It’s a safe bet that most people reading this site will have had some kind of attachment to Gerry Anderson’s puppet dynasty. As young as four or five, I thrilled to Stingray on video, while I received a frission of excitement every time I watched Captain Scarlet, being the most sophisticated, adult, brutal thing ever. And I pined for a Tracy Island playset, the official being too expensive and rare as hen’s teeth, whilst Blue Peter‘s build-your-own version was a lot of fuss just to send away for the instructions, in the days when you couldn’t just download them from the net.
What’s surprising, compared to shows of similar vintage and cult status, is that, while there have been odd books over the years, mostly episode guides, there’s nothing definitive chronicling the development of the company and productions, both behind the scenes, and reactions to them… until now.
Gerry Anderson shows have a fandom, but it’s largely very much a passive one, without the drive for new information, gossip and scandal that, say, Doctor Who fandom has had for the last 30 years.
Enter Stephen La Rivière, who spent five years poring through original paperwork, archive material, conducting extensive interviews with production members and actors, to piecing together the definitive Supermarionation story.
This is not a cheap book, in any sense of the word, but it earns its cover price. Tastefully-designed with clear text, it has a beautiful retro-style cover and is printed on high-quality, glossy paper.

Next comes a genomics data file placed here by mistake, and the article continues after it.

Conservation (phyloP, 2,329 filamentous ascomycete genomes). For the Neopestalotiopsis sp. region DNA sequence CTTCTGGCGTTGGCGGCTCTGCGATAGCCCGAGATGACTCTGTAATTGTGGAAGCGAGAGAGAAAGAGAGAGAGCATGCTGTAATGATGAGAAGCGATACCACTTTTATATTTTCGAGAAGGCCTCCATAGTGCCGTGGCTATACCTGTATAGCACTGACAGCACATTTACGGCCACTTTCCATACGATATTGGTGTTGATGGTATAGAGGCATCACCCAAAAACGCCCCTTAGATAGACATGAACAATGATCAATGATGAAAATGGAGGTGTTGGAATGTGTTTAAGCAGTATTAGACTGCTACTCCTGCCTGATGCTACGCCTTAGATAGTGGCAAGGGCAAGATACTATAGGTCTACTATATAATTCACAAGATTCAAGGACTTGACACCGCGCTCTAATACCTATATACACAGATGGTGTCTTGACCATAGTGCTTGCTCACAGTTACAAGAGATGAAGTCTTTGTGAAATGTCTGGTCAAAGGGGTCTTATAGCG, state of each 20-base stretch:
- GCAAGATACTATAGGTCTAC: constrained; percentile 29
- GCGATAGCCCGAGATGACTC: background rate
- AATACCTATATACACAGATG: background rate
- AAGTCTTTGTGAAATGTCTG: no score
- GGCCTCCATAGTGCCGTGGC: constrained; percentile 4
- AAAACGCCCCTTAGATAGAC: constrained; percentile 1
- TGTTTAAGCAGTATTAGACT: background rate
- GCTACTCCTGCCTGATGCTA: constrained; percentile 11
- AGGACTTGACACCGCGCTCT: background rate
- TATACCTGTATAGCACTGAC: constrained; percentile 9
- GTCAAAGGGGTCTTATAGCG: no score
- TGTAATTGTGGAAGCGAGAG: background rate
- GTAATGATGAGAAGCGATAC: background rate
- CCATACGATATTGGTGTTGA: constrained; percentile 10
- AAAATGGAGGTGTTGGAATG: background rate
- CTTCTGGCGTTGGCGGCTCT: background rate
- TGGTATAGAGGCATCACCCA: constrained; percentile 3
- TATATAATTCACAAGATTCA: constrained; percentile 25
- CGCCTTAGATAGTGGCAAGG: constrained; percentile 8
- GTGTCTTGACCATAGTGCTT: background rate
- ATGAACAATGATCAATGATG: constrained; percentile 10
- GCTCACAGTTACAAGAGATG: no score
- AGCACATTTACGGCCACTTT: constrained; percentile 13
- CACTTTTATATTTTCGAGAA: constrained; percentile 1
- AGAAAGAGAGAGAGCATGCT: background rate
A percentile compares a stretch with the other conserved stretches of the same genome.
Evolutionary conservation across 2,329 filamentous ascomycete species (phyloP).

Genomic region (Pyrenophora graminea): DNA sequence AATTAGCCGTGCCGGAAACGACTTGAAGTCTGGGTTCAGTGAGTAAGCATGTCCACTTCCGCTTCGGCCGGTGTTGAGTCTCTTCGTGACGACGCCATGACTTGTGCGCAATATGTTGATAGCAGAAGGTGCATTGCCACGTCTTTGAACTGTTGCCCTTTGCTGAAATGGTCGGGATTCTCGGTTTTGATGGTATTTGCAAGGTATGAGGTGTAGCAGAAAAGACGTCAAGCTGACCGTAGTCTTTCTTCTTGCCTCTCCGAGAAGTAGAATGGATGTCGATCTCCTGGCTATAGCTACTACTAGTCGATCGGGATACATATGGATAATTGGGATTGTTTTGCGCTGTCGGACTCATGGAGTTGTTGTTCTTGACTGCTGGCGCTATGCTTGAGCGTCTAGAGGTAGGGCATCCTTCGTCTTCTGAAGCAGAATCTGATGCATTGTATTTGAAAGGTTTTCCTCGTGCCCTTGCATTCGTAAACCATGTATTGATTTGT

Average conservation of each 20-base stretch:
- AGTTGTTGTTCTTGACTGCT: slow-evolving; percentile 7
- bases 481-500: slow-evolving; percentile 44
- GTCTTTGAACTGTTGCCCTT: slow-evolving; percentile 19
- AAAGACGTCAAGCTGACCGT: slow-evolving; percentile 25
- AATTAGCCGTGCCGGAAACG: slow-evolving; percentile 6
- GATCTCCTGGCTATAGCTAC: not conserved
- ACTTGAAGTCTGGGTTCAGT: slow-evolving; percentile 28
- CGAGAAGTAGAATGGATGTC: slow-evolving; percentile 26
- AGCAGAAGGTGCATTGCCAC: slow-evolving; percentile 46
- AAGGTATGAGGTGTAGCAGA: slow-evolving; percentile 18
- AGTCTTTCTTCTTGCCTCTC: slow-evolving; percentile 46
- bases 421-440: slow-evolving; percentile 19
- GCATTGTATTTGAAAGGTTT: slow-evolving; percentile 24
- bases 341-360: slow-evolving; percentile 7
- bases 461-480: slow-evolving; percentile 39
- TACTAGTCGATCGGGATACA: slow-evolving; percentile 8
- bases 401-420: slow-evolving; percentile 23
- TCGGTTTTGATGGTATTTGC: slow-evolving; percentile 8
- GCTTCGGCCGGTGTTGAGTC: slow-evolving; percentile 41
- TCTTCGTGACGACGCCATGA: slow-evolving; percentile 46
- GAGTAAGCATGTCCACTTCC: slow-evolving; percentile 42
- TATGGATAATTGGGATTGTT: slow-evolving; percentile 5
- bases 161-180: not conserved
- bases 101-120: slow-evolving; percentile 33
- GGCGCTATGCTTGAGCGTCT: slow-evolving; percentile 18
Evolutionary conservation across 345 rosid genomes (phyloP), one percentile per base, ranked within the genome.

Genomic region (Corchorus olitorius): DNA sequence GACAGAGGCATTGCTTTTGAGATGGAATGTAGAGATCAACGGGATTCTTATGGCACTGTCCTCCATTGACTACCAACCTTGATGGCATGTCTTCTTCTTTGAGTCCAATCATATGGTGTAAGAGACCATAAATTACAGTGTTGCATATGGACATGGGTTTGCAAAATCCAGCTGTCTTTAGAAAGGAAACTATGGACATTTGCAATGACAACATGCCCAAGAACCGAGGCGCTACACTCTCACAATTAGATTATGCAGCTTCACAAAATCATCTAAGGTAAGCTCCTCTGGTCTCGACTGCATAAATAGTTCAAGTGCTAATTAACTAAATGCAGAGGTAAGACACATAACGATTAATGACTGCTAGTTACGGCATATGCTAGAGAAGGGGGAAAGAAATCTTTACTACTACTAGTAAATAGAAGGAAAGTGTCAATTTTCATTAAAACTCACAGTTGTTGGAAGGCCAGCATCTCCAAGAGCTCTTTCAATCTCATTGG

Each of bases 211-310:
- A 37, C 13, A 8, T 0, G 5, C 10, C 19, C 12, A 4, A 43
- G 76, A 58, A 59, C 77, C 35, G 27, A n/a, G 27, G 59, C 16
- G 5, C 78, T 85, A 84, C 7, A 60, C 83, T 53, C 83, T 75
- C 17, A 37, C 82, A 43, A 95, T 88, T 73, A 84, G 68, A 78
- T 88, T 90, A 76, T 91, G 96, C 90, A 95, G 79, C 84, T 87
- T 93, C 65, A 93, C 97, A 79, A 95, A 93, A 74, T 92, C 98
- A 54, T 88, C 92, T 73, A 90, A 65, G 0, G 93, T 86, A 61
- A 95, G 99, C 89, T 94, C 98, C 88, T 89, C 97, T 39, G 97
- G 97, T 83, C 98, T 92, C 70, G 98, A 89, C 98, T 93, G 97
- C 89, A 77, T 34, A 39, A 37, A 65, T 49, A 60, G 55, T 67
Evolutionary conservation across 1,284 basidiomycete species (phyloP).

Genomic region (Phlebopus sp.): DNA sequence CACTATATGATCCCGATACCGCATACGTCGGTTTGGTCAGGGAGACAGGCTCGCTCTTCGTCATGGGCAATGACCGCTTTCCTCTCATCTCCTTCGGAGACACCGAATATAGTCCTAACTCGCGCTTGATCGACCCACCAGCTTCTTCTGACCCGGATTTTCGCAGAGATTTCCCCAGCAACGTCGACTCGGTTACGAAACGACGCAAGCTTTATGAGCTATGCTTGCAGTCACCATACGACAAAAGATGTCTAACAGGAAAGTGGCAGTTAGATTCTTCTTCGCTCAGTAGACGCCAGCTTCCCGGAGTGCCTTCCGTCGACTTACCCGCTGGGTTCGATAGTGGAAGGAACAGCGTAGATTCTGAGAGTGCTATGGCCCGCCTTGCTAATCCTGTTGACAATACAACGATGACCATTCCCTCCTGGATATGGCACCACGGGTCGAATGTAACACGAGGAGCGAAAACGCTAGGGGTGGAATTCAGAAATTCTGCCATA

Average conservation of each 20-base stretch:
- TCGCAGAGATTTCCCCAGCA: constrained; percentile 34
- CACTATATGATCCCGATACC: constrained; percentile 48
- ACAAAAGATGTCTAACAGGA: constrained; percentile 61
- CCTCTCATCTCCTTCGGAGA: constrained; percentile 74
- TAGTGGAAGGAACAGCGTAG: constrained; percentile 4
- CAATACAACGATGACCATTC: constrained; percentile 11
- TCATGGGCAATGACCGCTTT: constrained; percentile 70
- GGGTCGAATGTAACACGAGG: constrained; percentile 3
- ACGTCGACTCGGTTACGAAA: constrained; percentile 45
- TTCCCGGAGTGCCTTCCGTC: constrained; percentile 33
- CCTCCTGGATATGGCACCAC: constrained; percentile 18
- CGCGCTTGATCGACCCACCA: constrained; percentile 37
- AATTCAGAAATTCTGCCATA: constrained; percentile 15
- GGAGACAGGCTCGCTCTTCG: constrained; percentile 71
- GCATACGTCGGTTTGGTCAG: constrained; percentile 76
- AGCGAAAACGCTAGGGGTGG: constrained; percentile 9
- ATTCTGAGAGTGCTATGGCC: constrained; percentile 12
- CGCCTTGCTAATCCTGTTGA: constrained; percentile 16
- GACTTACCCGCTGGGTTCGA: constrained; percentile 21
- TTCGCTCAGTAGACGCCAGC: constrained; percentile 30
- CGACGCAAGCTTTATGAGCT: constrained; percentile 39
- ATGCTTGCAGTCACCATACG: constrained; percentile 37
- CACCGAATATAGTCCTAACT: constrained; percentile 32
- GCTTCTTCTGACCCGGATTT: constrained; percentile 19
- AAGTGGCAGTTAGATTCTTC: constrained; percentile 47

Despite being incredibly detailed, it reads extremely easily. This is not a dry academic work, but an entertaining journey, with comprehensive footnotes, extensive quotes from interviews old and new, including new material from the major players, particularly Gerry and Sylvia, broken up with box-outs detailing, for example, CGI diagrams of the puppets, and a wealth of excellent photographs, many of which are extremely rare (the one on page 176 raised a dodgy smile.)
The more emotional side of production is handled sensitively but unsensationally, in the best possible way, particularly the story of Gerry and Sylvia’s split.
It would be nice if a hardback edition was available, but the nature of small press and budgets means that the large-format paperback is the only option. Other than that, for origins and alligators, budgets and break-ups, and solonoids and ever-shrinking heads, it’s pretty much an essential history and deserves a place on any television fan’s shelf.
Filmed In Supermarionation: A History Of The Future is out now and available from the Den Of Geek Store.